State considerations

  • Several states are relaxing licensure requirements for healthcare providers.
  • In the vast majority of states, it is permissible to provide telehealth in the same state where the patient is located.
  • State laws may vary when considering providing telehealth services across state lines. Please seek legal advice before offering telehealth to patients who are not located in your state.

Additional resources

HIPAA:

Telehealth prescribing:

Day Pitney attorneys are available to help you navigate the many questions involved in providing telehealth services. We're in this together.


Day Pitney attorneys are available to help you navigate the many questions involved in providing telehealth services. We are in this together. For more Day Pitney alerts and articles related to the impact of COVID-19, as well as information from other reliable sources, please visit our COVID-19 Resource Center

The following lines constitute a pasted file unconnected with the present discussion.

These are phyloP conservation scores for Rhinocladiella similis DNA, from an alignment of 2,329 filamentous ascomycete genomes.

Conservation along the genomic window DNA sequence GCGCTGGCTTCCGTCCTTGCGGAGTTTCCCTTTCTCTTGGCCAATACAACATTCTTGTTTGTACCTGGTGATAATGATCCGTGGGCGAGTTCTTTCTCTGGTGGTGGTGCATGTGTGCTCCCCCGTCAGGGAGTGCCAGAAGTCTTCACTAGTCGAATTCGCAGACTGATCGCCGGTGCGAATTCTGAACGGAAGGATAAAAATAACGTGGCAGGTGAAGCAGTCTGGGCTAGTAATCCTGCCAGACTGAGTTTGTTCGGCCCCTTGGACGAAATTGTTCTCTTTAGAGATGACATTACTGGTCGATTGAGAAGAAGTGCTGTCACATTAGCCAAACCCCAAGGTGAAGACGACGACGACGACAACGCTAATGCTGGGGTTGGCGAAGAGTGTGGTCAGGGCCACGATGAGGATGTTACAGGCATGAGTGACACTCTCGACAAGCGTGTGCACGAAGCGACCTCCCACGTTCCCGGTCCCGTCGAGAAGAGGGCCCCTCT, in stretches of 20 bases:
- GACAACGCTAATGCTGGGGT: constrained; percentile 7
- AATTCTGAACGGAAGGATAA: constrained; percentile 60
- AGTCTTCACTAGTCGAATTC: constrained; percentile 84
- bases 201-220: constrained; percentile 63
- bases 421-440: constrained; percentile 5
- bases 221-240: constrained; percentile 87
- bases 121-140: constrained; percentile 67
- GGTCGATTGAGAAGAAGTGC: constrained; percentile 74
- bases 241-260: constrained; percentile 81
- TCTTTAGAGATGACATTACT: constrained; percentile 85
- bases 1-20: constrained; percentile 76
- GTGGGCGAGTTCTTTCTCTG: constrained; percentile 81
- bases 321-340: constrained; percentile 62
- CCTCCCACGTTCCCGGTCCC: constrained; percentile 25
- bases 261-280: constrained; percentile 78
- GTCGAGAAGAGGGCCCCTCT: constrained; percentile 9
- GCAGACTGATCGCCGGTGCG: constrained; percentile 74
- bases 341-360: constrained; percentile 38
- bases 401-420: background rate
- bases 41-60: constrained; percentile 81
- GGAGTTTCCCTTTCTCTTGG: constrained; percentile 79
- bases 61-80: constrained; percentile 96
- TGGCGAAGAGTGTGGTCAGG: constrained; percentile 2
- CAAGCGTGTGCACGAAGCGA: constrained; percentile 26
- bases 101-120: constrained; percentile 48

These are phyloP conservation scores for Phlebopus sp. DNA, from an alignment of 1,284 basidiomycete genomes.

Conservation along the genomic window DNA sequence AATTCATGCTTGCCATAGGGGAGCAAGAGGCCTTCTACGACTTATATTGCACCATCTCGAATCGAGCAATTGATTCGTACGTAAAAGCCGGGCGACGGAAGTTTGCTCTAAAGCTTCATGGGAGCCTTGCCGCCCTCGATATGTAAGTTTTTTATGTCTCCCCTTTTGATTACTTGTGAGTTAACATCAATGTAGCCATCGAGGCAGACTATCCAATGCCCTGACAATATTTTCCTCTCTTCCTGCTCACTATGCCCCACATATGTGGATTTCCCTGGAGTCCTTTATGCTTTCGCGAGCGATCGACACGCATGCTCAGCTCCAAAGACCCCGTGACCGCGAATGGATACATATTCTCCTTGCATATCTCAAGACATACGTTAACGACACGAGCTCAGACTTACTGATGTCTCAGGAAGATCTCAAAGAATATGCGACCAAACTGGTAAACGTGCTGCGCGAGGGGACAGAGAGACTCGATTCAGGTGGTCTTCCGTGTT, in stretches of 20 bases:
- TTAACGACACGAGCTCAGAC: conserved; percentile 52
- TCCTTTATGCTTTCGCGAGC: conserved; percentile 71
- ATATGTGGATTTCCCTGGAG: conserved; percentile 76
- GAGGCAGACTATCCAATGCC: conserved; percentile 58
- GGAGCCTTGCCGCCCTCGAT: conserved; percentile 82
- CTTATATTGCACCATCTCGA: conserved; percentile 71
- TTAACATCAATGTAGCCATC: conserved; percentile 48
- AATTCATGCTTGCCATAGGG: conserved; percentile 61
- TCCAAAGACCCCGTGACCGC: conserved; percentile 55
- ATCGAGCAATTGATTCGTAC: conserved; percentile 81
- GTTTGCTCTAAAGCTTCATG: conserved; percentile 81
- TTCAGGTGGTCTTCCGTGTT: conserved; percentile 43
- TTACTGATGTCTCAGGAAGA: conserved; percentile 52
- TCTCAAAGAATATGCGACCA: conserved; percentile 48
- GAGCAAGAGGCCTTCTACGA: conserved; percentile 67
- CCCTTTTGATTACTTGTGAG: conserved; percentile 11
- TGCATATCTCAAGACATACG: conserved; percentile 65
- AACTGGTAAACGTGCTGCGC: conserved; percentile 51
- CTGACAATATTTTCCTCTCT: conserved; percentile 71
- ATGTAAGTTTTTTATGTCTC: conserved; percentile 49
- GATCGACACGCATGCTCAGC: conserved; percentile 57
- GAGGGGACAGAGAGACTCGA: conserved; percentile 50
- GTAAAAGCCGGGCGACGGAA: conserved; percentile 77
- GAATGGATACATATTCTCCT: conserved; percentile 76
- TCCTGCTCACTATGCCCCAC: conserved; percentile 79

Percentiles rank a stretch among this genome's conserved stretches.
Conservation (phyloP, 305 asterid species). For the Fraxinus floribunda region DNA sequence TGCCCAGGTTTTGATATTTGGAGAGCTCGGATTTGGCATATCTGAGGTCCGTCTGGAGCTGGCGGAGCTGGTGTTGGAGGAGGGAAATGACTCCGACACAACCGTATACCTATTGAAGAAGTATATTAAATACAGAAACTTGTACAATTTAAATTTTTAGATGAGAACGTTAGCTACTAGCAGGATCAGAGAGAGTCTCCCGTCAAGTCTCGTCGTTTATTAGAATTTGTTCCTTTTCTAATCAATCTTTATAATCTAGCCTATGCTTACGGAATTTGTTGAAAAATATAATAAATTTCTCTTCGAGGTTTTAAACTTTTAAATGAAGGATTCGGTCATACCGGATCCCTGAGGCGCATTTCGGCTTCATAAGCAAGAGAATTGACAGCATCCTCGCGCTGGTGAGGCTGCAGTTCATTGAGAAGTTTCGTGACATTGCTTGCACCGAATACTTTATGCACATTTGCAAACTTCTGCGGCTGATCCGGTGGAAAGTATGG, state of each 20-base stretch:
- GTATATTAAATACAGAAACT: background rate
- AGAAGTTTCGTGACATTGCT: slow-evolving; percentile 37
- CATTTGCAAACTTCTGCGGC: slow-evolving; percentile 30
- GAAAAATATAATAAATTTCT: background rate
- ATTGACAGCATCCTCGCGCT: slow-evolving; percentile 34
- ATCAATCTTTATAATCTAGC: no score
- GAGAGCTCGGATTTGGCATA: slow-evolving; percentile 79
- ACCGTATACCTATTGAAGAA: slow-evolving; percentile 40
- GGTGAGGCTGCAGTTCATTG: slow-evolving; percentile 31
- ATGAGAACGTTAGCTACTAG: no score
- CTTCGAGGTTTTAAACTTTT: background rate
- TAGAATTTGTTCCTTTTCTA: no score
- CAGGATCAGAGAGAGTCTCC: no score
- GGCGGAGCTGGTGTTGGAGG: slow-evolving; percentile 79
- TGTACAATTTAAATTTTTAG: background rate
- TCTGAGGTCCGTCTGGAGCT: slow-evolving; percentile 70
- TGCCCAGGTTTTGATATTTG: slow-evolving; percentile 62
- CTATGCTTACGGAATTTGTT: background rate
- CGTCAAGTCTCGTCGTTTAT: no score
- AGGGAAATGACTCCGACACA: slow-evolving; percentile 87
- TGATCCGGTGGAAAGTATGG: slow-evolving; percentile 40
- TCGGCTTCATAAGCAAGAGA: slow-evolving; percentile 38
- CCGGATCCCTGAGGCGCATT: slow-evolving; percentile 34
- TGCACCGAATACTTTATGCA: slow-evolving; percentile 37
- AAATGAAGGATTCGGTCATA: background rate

COVID-19 DISCLAIMER: As you are aware, as a result of the COVID-19 pandemic, things are changing quickly and the effect, enforceability and interpretation of laws may be affected by future events. The material set forth in this document is not an unequivocal statement of law, but instead represents our best interpretation of where things stand as of the date of first publication. We have not attempted to address the potential impacts of all local, state and federal orders that may have been issued in response to the COVID-19 pandemic.